NAPA (gene)

From Wikipedia, the free encyclopedia
Jump to: navigation, search
N-ethylmaleimide-sensitive factor attachment protein, alpha
Identifiers
Symbols NAPA ; SNAPA
External IDs OMIM603215 MGI104563 HomoloGene2839 GeneCards: NAPA Gene
RNA expression pattern
PBB GE NAPA 206491 s at tn.png
PBB GE NAPA 208751 at tn.png
More reference expression data
Orthologs
Species Human Mouse
Entrez 8775 108124
Ensembl ENSG00000105402 ENSMUSG00000006024
UniProt P54920 Q9DB05
RefSeq (mRNA) NM_003827 NM_025898
RefSeq (protein) NP_003818 NP_080174
Location (UCSC) Chr 19:
47.99 – 48.02 Mb
Chr 7:
16.1 – 16.12 Mb
PubMed search [1] [2]

N-ethylmaleimide-sensitive factor attachment protein, alpha, also known as NAPA or alpha-SNAP,[1] is a human gene.[2]

It is abnormally expressed in fetuses of both IVF and ICSI, which may contribute to the increase risk of birth defects in these ART.[3]

The 'SNARE hypothesis' is a model explaining the process of docking and fusion of vesicles to their target membranes. According to this model, membrane proteins from the vesicle (v-SNAREs) and proteins from the target membrane (t-SNAREs) govern the specificity of vesicle targeting and docking through mutual recognition. Once the 2 classes of SNAREs bind to each other, they form a complex that recruits the general elements of the fusion apparatus, namely NSF (N-ethylmaleimide-sensitive factor) and SNAPs (soluble NSF-attachment proteins), to the site of membrane fusion, thereby forming the 20S fusion complex. Alpha- and gamma-SNAP are found in a wide range of tissues and act synergistically in intra-Golgi transport. The sequence of the predicted 295-amino acid human protein encoded by NAPA shares 37%, 60%, and 67% identity with the sequences of yeast, Drosophila, and squid alpha-SNAP, respectively. Platelets contain some of the same proteins, including NSF, p115/TAP, alpha-SNAP, gamma-SNAP, and the t-SNAREs syntaxin-2 and syntaxin-4, that are used in many vesicular transport processes in other cell types. Platelet exocytosis uses a molecular mechanism similar to that used by other secretory cells, such as neurons, although the proteins used by the platelet and their modes of regulation may be quite different.[2]

Interactions[edit]

NAPA (gene) has been shown to interact with STX4,[4] SNAP23,[4] STX1A,[5][6] N-ethylmaleimide sensitive fusion protein[6][7] and STX5.[4][8]

References[edit]

  1. ^ NAPA N-ethylmaleimide-sensitive factor attachment protein, alpha
  2. ^ a b "Entrez Gene: NAPA N-ethylmaleimide-sensitive factor attachment protein, alpha". 
  3. ^ Zhang Y, Zhang YL, Feng C et al. (September 2008). "Comparative proteomic analysis of human placenta derived from assisted reproductive technology". Proteomics 8 (20): 4344–56. doi:10.1002/pmic.200800294. PMID 18792929.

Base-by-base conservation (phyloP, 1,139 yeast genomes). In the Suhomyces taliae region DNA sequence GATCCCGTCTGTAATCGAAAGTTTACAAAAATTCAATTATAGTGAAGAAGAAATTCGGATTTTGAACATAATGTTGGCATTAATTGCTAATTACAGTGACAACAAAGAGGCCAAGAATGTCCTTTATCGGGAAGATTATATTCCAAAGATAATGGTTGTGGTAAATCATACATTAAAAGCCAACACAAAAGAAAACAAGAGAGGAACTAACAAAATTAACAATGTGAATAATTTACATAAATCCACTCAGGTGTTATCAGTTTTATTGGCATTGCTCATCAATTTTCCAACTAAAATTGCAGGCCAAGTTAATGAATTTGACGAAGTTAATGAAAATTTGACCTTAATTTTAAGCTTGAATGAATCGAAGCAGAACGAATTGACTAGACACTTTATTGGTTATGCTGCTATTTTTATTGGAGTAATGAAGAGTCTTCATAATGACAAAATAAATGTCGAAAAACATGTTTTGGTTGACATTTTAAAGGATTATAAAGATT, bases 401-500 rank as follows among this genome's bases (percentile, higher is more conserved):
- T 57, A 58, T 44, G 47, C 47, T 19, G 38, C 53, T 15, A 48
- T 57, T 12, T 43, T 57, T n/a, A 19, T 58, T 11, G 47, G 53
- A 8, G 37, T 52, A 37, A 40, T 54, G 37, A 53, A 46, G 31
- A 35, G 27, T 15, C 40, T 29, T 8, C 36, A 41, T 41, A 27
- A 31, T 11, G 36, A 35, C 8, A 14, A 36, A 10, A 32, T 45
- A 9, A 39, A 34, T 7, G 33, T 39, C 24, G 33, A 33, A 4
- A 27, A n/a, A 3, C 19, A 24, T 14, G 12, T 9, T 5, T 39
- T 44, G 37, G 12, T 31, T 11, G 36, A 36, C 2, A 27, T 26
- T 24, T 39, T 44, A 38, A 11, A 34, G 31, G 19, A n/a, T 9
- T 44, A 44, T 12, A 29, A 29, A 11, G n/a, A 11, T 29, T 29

4. ^ a b c Rual, Jean-François; Venkatesan Kavitha, Hao Tong, Hirozane-Kishikawa Tomoko, Dricot Amélie, Li Ning, Berriz Gabriel F, Gibbons Francis D, Dreze Matija, Ayivi-Guedehoussou Nono, Klitgord Niels, Simon Christophe, Boxem Mike, Milstein Stuart, Rosenberg Jennifer, Goldberg Debra S, Zhang Lan V, Wong Sharyl L, Franklin Giovanni, Li Siming, Albala Joanna S, Lim Janghoo, Fraughton Carlene, Llamosas Estelle, Cevik Sebiha, Bex Camille, Lamesch Philippe, Sikorski Robert S, Vandenhaute Jean, Zoghbi Huda Y, Smolyar Alex, Bosak Stephanie, Sequerra Reynaldo, Doucette-Stamm Lynn, Cusick Michael E, Hill David E, Roth Frederick P, Vidal Marc (Oct 2005). "Towards a proteome-scale map of the human protein-protein interaction network". Nature (England) 437 (7062): 1173–8. doi:10.1038/nature04209. PMID 16189514. 
  5. ^ McMahon, H T; Missler M; Li C; Südhof T C (Oct 1995). "Complexins: cytosolic proteins that regulate SNAP receptor function". Cell (UNITED STATES) 83 (1): 111–9. doi:10.1016/0092-8674(95)90239-2. ISSN 0092-8674. PMID 7553862. 
  6. ^ a b Hanson, P I; Otto H; Barton N; Jahn R (Jul 1995). "The N-ethylmaleimide-sensitive fusion protein and alpha-SNAP induce a conformational change in syntaxin". J. Biol. Chem. (UNITED STATES) 270 (28): 16955–61. doi:10.1074/jbc.270.28.16955. ISSN 0021-9258. PMID 7622514. 
  7. ^ Barnard, R J; Morgan A; Burgoyne R D (Nov 1997). "Stimulation of NSF ATPase Activity by α-SNAP Is Required for SNARE Complex Disassembly and Exocytosis". J. Cell Biol. (UNITED STATES) 139 (4): 875–83. doi:10.1083/jcb.139.4.875. ISSN 0021-9525. PMC 2139964. PMID 9362506. 
  8. ^ Rabouille, C; Kondo H; Newman R; Hui N; Freemont P; Warren G (Mar 1998). "Syntaxin 5 is a common component of the NSF- and p97-mediated reassembly pathways of Golgi cisternae from mitotic Golgi fragments in vitro". Cell (UNITED STATES) 92 (5): 603–10. doi:10.1016/S0092-8674(00)81128-9. ISSN 0092-8674. PMID 9506515. 

Further reading[edit]